We live in a volatile, unpredictable and dangerous world. Yet still, extraordinarily, the prevailing culture seems to be that arms are an acceptable part of export drives, to be encouraged in all sorts of ways unless there is an overriding specific need not to do so. By contrast, sanity demands an approach that sees arms as, by definition, lethal, maiming, destructive and potentially economically ruinous. Too easily, they can also reach the hands of criminals, terrorists and those who perpetrate state terrorism. Surely sanity demands that arms should never be exported unless there is an overriding specific reason for doing so, to ensure security and stability, and even then only with the strictest enforceable conditions and close monitoring.

Similarly, the economic and employment rationalisations are repeatedly overplayed. Objective, reliable studies have repeatedly demonstrated that the validity of such arguments is highly questionable. If the rigours of the market, so generally applauded, had been applied to much of the arms industry, much of it would never have survived. The hidden subsidies, not to mention the corrosively corrupting dangers, can be immense. The opportunity costs are considerable, not least in the deployment of technological research and expertise. By contrast, if the same resources had been expended in other directions, real and substantial benefits could have been generated. There has been a lamentable absence of tough long-term analysis and strategy.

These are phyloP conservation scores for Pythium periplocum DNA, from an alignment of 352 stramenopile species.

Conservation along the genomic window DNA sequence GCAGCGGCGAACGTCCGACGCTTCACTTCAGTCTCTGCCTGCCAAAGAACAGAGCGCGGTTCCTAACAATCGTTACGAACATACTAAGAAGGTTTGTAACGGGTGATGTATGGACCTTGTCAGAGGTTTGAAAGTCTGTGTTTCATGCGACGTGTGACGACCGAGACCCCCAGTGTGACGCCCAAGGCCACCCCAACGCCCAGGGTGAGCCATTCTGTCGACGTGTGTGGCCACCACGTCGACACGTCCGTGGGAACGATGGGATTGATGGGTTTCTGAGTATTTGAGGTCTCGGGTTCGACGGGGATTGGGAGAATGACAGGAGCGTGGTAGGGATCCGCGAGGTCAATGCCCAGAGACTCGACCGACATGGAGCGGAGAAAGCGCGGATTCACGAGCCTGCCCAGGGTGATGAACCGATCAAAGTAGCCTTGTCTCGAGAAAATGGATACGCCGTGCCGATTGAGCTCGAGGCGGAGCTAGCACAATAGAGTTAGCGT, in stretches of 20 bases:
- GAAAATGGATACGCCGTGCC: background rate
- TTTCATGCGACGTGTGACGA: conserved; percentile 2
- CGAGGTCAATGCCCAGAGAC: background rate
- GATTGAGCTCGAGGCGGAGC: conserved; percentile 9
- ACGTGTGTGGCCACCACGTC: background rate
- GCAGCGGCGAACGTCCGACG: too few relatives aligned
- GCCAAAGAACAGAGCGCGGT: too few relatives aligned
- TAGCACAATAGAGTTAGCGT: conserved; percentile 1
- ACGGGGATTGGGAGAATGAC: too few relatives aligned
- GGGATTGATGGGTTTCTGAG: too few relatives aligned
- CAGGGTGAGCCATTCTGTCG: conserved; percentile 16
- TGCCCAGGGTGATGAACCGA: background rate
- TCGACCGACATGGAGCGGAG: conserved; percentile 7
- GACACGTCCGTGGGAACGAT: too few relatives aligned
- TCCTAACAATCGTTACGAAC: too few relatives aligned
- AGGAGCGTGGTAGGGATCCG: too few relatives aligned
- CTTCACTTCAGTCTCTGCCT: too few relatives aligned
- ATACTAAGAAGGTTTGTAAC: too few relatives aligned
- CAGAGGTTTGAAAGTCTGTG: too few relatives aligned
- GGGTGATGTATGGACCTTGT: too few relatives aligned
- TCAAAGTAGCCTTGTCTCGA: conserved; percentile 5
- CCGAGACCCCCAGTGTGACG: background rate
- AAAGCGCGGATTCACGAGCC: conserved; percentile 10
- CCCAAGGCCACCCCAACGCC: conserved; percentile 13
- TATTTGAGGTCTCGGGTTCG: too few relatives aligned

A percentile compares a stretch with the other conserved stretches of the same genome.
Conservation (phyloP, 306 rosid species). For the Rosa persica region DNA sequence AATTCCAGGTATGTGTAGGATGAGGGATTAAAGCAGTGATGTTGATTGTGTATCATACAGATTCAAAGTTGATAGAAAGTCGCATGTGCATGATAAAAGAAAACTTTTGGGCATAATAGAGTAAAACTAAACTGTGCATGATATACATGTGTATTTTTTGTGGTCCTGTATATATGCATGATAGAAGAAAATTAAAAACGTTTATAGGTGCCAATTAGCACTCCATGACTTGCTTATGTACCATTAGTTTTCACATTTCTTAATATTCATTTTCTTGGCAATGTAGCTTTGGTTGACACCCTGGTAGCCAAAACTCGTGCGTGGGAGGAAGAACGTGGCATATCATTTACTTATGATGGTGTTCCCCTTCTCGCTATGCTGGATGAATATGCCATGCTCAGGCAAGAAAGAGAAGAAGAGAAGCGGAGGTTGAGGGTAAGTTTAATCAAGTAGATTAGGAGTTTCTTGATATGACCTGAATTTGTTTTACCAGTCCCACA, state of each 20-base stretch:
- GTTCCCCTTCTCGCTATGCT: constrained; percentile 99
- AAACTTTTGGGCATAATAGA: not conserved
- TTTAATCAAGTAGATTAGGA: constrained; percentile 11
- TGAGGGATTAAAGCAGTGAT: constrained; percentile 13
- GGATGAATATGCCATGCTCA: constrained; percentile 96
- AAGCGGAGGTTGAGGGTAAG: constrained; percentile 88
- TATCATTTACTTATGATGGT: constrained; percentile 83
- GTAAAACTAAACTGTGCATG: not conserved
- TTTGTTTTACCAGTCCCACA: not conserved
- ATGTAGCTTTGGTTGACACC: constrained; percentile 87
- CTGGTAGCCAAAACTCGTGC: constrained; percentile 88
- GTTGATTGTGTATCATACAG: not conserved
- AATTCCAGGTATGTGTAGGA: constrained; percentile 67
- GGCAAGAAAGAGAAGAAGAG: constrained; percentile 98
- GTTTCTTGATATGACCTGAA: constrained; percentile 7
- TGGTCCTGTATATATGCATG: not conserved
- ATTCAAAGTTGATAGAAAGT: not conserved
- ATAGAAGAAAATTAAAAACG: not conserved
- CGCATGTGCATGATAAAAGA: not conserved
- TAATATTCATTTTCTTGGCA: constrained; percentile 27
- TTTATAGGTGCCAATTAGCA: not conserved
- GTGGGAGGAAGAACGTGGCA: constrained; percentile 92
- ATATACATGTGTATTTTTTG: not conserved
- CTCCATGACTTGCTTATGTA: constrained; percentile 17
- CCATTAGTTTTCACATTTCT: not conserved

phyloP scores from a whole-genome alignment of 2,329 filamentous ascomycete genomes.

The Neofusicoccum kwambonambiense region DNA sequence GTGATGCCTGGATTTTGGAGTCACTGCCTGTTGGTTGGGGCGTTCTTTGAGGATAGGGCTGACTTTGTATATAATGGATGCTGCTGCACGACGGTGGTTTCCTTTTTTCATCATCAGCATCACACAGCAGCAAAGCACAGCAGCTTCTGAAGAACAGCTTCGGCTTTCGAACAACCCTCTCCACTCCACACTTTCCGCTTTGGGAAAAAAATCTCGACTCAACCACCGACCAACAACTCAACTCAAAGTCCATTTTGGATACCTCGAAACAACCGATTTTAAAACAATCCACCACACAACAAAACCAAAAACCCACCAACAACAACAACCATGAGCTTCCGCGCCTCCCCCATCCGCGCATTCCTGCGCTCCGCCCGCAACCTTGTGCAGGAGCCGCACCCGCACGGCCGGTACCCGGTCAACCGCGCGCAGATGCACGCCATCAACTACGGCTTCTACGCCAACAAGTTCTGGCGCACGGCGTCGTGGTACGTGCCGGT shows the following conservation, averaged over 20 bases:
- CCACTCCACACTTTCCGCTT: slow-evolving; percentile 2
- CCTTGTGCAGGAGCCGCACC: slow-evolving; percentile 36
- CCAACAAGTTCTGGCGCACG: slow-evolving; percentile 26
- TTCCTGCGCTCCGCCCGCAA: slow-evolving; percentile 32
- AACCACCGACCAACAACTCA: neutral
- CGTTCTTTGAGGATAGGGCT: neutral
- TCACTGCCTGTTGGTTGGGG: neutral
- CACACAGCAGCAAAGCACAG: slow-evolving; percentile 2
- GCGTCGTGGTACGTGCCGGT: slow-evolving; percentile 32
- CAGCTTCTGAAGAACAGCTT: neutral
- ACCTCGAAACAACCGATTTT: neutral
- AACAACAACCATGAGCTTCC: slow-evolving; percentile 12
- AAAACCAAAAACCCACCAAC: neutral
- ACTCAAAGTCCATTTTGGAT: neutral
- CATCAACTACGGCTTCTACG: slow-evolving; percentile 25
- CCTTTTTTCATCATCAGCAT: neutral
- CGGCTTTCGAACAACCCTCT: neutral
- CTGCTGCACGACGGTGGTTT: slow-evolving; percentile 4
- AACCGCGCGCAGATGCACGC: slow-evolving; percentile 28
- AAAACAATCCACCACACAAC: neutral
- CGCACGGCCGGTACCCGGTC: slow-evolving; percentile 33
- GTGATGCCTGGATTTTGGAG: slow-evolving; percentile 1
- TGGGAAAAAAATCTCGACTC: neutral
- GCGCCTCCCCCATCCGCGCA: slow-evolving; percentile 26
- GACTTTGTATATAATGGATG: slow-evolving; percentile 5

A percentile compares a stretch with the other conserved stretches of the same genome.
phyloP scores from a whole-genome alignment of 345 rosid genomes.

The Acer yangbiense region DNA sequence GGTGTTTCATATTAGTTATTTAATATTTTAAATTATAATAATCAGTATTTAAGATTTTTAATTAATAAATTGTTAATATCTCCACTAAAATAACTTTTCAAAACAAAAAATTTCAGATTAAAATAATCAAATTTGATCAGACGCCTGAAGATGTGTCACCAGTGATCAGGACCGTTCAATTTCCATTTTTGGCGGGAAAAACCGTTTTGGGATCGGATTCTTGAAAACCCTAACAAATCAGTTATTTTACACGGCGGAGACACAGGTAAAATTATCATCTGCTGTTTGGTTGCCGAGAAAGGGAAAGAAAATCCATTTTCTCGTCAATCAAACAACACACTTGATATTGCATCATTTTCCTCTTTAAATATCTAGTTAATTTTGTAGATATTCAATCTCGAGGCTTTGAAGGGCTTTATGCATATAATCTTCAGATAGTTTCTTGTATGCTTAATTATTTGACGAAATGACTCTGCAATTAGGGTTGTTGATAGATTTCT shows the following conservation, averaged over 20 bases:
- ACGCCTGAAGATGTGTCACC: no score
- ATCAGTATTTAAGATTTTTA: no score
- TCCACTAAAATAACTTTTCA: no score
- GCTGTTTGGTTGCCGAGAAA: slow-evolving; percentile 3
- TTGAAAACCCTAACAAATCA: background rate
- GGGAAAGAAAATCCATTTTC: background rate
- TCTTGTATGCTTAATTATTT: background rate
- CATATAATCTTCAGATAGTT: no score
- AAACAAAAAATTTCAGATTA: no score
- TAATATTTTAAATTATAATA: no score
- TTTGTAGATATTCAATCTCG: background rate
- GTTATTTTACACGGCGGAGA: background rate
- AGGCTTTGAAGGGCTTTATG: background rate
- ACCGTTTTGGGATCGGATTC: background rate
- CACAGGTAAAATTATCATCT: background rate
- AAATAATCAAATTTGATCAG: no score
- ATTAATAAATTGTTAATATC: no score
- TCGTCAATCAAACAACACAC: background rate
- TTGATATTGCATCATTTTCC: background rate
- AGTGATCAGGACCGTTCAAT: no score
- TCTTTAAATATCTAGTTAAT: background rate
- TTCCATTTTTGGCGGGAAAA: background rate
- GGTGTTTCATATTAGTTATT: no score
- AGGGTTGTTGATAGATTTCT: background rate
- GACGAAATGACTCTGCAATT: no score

The contradictions can be bizarre. I remember, in my own ministerial days, being appalled by the legal arguments put forward by some that our Memorandum of Understanding with Chile on arms supplies meant that we could not cut off the continued supply of spare parts after the coup against Allende and the arrival of the cruel regime which followed.